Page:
Authors: Naresh P. Patel, MD, FAANS; Kent Richter, BS; Jack Haglin, BS; Mark Lyons, MD (Phoenix, AZ)

Introduction:

Literature evaluating procedural reimbursements and national financial trends in modern neurosurgery is lacking. A comprehensive understanding of neurosurgical economic trends and financial health is important to ensure the sustained success of the specialty moving forward. This study evaluated monetary trends in Medicare reimbursement rates from 2000 to 2018 for the 10 most common spinal and cranial neurosurgical procedures.

Methods:

The Physician Fee Schedule Look-Up Tool from the Centers for Medicare & Medicaid Services was queried for the top 10 most utilized CPT codes in spinal and cranial neurosurgery. Comprehensive reimbursement data was extracted. The raw percent change in Medicare reimbursement rate from 2000 to 2018 was calculated for each procedure and averaged. This was compared to the percent change in the consumer price index over the same time. Data was adjusted for inflation and trend analysis performed. The average annual and the total percentage change in reimbursement were calculated based on these adjusted trends, and the compound annual growth rate was calculated for each procedure.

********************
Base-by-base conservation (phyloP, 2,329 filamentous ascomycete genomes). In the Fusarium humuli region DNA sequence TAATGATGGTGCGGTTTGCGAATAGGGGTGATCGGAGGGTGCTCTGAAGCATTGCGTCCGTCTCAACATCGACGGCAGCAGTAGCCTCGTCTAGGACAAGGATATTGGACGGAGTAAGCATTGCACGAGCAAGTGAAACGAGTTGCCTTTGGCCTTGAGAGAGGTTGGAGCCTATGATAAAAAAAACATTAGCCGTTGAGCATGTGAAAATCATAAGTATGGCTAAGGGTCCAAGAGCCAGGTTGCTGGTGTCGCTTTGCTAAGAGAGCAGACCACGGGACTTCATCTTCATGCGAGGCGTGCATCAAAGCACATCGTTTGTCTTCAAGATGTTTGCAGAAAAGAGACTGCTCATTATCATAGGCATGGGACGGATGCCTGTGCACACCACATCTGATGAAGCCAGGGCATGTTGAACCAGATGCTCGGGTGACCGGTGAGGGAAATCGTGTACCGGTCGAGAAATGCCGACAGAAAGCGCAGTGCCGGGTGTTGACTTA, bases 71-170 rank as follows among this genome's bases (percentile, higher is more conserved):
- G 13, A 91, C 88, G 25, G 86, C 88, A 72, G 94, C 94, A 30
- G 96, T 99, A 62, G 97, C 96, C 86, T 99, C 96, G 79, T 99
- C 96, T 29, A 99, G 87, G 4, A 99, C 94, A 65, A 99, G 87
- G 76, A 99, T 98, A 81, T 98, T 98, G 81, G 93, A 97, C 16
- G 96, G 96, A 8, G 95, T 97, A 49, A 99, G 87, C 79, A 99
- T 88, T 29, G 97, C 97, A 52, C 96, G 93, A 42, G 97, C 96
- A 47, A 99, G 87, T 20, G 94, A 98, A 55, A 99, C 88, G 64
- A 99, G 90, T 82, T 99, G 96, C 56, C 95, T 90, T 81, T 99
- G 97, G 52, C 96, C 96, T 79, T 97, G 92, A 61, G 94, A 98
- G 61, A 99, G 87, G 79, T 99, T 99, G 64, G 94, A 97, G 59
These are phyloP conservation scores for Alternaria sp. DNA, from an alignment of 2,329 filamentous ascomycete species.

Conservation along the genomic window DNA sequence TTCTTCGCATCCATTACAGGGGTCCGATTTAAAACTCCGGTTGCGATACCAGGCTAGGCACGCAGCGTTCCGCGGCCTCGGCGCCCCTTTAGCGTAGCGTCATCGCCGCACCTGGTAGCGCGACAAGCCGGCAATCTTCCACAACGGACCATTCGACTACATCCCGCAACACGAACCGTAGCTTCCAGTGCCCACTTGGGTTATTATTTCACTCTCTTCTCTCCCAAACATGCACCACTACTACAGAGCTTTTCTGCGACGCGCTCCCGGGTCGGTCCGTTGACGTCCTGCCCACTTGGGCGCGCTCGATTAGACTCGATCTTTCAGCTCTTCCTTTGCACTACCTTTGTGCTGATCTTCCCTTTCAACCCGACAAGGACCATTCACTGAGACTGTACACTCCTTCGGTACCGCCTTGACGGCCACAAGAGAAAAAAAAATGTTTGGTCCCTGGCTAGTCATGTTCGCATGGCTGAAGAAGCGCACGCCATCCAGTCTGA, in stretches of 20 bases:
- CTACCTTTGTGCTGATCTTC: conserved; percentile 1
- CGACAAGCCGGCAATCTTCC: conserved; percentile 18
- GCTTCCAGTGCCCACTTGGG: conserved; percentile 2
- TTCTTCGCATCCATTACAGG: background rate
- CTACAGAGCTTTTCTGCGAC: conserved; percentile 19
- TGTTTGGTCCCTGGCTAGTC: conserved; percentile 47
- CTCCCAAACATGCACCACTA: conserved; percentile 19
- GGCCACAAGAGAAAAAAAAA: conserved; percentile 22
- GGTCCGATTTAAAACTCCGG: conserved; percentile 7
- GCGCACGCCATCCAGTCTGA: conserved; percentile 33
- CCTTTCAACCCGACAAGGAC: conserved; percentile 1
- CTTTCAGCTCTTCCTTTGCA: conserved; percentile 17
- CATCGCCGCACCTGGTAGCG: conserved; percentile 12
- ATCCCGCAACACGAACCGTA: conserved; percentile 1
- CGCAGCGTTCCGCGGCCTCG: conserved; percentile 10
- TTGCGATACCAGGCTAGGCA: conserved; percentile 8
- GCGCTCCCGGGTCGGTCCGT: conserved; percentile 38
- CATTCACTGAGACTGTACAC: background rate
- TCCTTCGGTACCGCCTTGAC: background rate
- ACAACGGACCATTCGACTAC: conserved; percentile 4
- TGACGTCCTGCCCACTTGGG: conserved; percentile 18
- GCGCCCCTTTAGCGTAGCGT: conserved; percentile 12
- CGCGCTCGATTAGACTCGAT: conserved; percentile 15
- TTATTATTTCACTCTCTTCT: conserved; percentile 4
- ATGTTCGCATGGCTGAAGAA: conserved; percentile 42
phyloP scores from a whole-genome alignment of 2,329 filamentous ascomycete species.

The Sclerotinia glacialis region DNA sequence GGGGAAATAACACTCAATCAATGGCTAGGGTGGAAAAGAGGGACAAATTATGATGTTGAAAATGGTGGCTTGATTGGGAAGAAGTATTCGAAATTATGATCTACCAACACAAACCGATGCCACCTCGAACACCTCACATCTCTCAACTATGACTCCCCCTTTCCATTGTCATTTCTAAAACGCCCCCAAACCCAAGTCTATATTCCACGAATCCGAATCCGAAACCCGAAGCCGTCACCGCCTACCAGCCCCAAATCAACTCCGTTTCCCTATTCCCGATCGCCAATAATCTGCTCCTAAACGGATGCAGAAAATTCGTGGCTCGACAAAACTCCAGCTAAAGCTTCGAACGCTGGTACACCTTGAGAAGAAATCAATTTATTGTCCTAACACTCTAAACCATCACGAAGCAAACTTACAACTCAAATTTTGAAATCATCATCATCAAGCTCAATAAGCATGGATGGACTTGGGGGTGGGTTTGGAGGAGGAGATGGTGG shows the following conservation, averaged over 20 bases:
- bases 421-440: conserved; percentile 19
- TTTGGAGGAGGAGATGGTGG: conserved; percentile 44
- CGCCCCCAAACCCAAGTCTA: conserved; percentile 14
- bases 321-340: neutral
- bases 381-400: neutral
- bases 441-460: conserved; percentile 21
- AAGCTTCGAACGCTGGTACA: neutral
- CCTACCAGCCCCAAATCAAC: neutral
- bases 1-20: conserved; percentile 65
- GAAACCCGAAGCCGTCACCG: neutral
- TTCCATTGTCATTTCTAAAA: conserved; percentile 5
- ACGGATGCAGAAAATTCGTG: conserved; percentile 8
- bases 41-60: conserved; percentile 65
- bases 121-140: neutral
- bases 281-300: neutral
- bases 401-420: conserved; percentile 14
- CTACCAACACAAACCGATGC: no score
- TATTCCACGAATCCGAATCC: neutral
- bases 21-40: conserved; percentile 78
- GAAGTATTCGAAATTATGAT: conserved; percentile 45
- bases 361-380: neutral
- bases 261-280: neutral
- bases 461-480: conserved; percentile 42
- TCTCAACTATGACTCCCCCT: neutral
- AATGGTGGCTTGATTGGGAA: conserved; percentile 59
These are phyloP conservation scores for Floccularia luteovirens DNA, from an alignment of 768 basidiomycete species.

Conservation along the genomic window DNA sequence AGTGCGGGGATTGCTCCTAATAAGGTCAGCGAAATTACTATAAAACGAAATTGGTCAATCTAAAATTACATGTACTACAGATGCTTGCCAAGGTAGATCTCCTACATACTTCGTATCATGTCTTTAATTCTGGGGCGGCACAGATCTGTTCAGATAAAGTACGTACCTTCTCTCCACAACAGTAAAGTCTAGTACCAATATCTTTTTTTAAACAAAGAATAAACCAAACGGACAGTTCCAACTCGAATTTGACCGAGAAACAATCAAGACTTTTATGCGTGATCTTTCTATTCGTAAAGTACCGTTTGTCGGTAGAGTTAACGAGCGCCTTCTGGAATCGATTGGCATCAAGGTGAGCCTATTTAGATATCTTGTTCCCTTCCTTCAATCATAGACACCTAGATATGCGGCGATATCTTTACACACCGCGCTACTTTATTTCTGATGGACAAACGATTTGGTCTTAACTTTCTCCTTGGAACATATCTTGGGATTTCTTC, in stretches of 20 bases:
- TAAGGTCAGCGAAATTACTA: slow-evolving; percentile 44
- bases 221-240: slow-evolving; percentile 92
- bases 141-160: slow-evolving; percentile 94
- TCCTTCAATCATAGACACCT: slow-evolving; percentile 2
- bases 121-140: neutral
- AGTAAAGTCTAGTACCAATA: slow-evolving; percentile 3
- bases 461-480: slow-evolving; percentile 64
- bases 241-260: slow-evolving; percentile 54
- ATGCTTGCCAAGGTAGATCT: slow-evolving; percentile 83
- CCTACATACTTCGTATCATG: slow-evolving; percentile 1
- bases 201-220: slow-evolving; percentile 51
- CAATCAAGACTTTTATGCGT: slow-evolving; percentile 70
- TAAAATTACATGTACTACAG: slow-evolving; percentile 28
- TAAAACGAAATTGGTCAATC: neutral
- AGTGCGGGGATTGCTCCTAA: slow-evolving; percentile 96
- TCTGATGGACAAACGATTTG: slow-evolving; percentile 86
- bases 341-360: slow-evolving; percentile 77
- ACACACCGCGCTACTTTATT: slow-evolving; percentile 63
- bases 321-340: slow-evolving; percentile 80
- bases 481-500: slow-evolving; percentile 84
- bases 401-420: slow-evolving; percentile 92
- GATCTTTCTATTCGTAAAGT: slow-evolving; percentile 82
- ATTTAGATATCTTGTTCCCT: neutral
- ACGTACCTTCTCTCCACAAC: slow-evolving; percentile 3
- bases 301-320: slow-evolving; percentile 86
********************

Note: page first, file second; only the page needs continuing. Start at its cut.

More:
Results:

From 2000 to 2018, the average reimbursement for all procedures decreased by an average of 25.80%. The adjusted reimbursement rate for all procedures decreased by an average of 1.59% each year and experienced an average compound annual growth rate of -1.66%, indicating a steady annual decline in reimbursement when adjusted for inflation.

Conclusion:

This is the first study to evaluate comprehensive trends in Medicare reimbursement in neurosurgery. When adjusted for inflation, Medicare reimbursement for all included procedures has steadily decreased from 2000 to 2018, with similar rates of decline observed between cranial and spinal neurosurgery procedures. Increased awareness and consideration of these trends will be important moving forward as continued progress is made to advance agreeable reimbursement models that allow for the sustained future growth of neurosurgery in the United States.